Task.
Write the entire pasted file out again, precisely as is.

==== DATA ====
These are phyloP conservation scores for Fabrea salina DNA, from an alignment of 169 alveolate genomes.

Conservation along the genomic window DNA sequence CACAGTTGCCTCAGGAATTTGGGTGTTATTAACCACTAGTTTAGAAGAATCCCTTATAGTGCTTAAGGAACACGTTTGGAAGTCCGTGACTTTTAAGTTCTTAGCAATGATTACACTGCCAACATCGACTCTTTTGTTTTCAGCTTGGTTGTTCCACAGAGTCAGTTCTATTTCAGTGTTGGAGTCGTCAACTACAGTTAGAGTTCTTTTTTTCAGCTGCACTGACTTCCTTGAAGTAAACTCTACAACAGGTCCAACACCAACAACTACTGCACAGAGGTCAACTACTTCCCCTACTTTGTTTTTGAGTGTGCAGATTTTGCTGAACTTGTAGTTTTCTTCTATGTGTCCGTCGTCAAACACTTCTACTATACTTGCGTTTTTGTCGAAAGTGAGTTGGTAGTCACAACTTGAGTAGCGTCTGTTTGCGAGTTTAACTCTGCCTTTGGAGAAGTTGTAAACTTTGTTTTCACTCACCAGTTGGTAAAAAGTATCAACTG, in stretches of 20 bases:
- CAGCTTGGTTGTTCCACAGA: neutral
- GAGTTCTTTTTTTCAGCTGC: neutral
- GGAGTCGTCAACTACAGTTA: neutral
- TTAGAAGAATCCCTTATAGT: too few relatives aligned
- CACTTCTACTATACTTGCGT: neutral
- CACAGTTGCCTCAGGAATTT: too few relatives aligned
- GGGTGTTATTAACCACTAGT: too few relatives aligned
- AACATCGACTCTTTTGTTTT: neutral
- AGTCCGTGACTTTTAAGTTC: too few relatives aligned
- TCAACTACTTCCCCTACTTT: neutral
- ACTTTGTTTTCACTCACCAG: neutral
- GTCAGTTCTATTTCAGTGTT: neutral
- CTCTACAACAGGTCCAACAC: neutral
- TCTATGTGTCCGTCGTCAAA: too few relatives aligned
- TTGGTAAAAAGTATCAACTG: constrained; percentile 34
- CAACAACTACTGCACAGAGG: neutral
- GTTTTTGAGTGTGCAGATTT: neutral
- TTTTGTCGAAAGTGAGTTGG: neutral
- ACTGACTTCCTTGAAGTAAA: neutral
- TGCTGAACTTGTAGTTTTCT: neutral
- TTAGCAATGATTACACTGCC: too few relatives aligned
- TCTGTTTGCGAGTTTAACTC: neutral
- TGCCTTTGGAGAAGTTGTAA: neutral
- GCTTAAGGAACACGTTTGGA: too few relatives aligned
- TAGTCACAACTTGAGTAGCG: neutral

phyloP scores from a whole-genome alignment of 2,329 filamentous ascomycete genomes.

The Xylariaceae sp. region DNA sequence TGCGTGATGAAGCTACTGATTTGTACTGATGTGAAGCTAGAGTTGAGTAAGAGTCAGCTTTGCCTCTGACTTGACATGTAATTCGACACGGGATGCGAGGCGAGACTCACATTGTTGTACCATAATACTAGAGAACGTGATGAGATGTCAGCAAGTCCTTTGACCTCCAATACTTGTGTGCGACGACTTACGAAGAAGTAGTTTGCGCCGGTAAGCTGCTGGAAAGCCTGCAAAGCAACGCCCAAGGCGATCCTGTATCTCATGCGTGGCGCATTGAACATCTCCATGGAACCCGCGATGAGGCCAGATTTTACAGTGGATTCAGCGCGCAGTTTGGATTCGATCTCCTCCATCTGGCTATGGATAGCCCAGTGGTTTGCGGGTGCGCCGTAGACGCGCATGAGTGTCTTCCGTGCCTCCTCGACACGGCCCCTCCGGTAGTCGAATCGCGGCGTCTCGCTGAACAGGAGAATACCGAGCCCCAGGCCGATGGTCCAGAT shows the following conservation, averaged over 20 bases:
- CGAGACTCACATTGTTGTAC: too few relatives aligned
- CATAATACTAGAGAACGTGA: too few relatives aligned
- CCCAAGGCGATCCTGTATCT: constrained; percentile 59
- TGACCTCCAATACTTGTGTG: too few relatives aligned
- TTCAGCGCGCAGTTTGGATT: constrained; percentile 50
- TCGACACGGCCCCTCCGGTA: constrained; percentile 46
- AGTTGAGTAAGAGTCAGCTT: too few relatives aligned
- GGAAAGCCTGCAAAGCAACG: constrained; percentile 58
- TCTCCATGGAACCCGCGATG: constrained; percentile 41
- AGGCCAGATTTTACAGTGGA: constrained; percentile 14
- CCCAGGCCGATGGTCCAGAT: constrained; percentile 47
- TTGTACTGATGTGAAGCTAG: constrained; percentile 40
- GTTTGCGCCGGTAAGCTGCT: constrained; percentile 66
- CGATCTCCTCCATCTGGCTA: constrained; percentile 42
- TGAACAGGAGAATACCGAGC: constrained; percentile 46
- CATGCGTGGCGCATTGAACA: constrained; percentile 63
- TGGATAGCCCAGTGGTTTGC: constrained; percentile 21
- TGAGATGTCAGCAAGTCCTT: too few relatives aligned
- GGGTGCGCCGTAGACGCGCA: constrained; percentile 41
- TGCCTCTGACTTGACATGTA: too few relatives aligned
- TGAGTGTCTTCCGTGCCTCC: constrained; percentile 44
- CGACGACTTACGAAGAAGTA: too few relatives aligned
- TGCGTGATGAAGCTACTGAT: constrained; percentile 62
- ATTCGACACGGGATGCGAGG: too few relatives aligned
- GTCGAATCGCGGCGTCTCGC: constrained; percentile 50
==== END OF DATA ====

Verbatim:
These are phyloP conservation scores for Fabrea salina DNA, from an alignment of 169 alveolate genomes.

Conservation along the genomic window DNA sequence CACAGTTGCCTCAGGAATTTGGGTGTTATTAACCACTAGTTTAGAAGAATCCCTTATAGTGCTTAAGGAACACGTTTGGAAGTCCGTGACTTTTAAGTTCTTAGCAATGATTACACTGCCAACATCGACTCTTTTGTTTTCAGCTTGGTTGTTCCACAGAGTCAGTTCTATTTCAGTGTTGGAGTCGTCAACTACAGTTAGAGTTCTTTTTTTCAGCTGCACTGACTTCCTTGAAGTAAACTCTACAACAGGTCCAACACCAACAACTACTGCACAGAGGTCAACTACTTCCCCTACTTTGTTTTTGAGTGTGCAGATTTTGCTGAACTTGTAGTTTTCTTCTATGTGTCCGTCGTCAAACACTTCTACTATACTTGCGTTTTTGTCGAAAGTGAGTTGGTAGTCACAACTTGAGTAGCGTCTGTTTGCGAGTTTAACTCTGCCTTTGGAGAAGTTGTAAACTTTGTTTTCACTCACCAGTTGGTAAAAAGTATCAACTG, in stretches of 20 bases:
- CAGCTTGGTTGTTCCACAGA: neutral
- GAGTTCTTTTTTTCAGCTGC: neutral
- GGAGTCGTCAACTACAGTTA: neutral
- TTAGAAGAATCCCTTATAGT: too few relatives aligned
- CACTTCTACTATACTTGCGT: neutral
- CACAGTTGCCTCAGGAATTT: too few relatives aligned
- GGGTGTTATTAACCACTAGT: too few relatives aligned
- AACATCGACTCTTTTGTTTT: neutral
- AGTCCGTGACTTTTAAGTTC: too few relatives aligned
- TCAACTACTTCCCCTACTTT: neutral
- ACTTTGTTTTCACTCACCAG: neutral
- GTCAGTTCTATTTCAGTGTT: neutral
- CTCTACAACAGGTCCAACAC: neutral
- TCTATGTGTCCGTCGTCAAA: too few relatives aligned
- TTGGTAAAAAGTATCAACTG: constrained; percentile 34
- CAACAACTACTGCACAGAGG: neutral
- GTTTTTGAGTGTGCAGATTT: neutral
- TTTTGTCGAAAGTGAGTTGG: neutral
- ACTGACTTCCTTGAAGTAAA: neutral
- TGCTGAACTTGTAGTTTTCT: neutral
- TTAGCAATGATTACACTGCC: too few relatives aligned
- TCTGTTTGCGAGTTTAACTC: neutral
- TGCCTTTGGAGAAGTTGTAA: neutral
- GCTTAAGGAACACGTTTGGA: too few relatives aligned
- TAGTCACAACTTGAGTAGCG: neutral

phyloP scores from a whole-genome alignment of 2,329 filamentous ascomycete genomes.

The Xylariaceae sp. region DNA sequence TGCGTGATGAAGCTACTGATTTGTACTGATGTGAAGCTAGAGTTGAGTAAGAGTCAGCTTTGCCTCTGACTTGACATGTAATTCGACACGGGATGCGAGGCGAGACTCACATTGTTGTACCATAATACTAGAGAACGTGATGAGATGTCAGCAAGTCCTTTGACCTCCAATACTTGTGTGCGACGACTTACGAAGAAGTAGTTTGCGCCGGTAAGCTGCTGGAAAGCCTGCAAAGCAACGCCCAAGGCGATCCTGTATCTCATGCGTGGCGCATTGAACATCTCCATGGAACCCGCGATGAGGCCAGATTTTACAGTGGATTCAGCGCGCAGTTTGGATTCGATCTCCTCCATCTGGCTATGGATAGCCCAGTGGTTTGCGGGTGCGCCGTAGACGCGCATGAGTGTCTTCCGTGCCTCCTCGACACGGCCCCTCCGGTAGTCGAATCGCGGCGTCTCGCTGAACAGGAGAATACCGAGCCCCAGGCCGATGGTCCAGAT shows the following conservation, averaged over 20 bases:
- CGAGACTCACATTGTTGTAC: too few relatives aligned
- CATAATACTAGAGAACGTGA: too few relatives aligned
- CCCAAGGCGATCCTGTATCT: constrained; percentile 59
- TGACCTCCAATACTTGTGTG: too few relatives aligned
- TTCAGCGCGCAGTTTGGATT: constrained; percentile 50
- TCGACACGGCCCCTCCGGTA: constrained; percentile 46
- AGTTGAGTAAGAGTCAGCTT: too few relatives aligned
- GGAAAGCCTGCAAAGCAACG: constrained; percentile 58
- TCTCCATGGAACCCGCGATG: constrained; percentile 41
- AGGCCAGATTTTACAGTGGA: constrained; percentile 14
- CCCAGGCCGATGGTCCAGAT: constrained; percentile 47
- TTGTACTGATGTGAAGCTAG: constrained; percentile 40
- GTTTGCGCCGGTAAGCTGCT: constrained; percentile 66
- CGATCTCCTCCATCTGGCTA: constrained; percentile 42
- TGAACAGGAGAATACCGAGC: constrained; percentile 46
- CATGCGTGGCGCATTGAACA: constrained; percentile 63
- TGGATAGCCCAGTGGTTTGC: constrained; percentile 21
- TGAGATGTCAGCAAGTCCTT: too few relatives aligned
- GGGTGCGCCGTAGACGCGCA: constrained; percentile 41
- TGCCTCTGACTTGACATGTA: too few relatives aligned
- TGAGTGTCTTCCGTGCCTCC: constrained; percentile 44
- CGACGACTTACGAAGAAGTA: too few relatives aligned
- TGCGTGATGAAGCTACTGAT: constrained; percentile 62
- ATTCGACACGGGATGCGAGG: too few relatives aligned
- GTCGAATCGCGGCGTCTCGC: constrained; percentile 50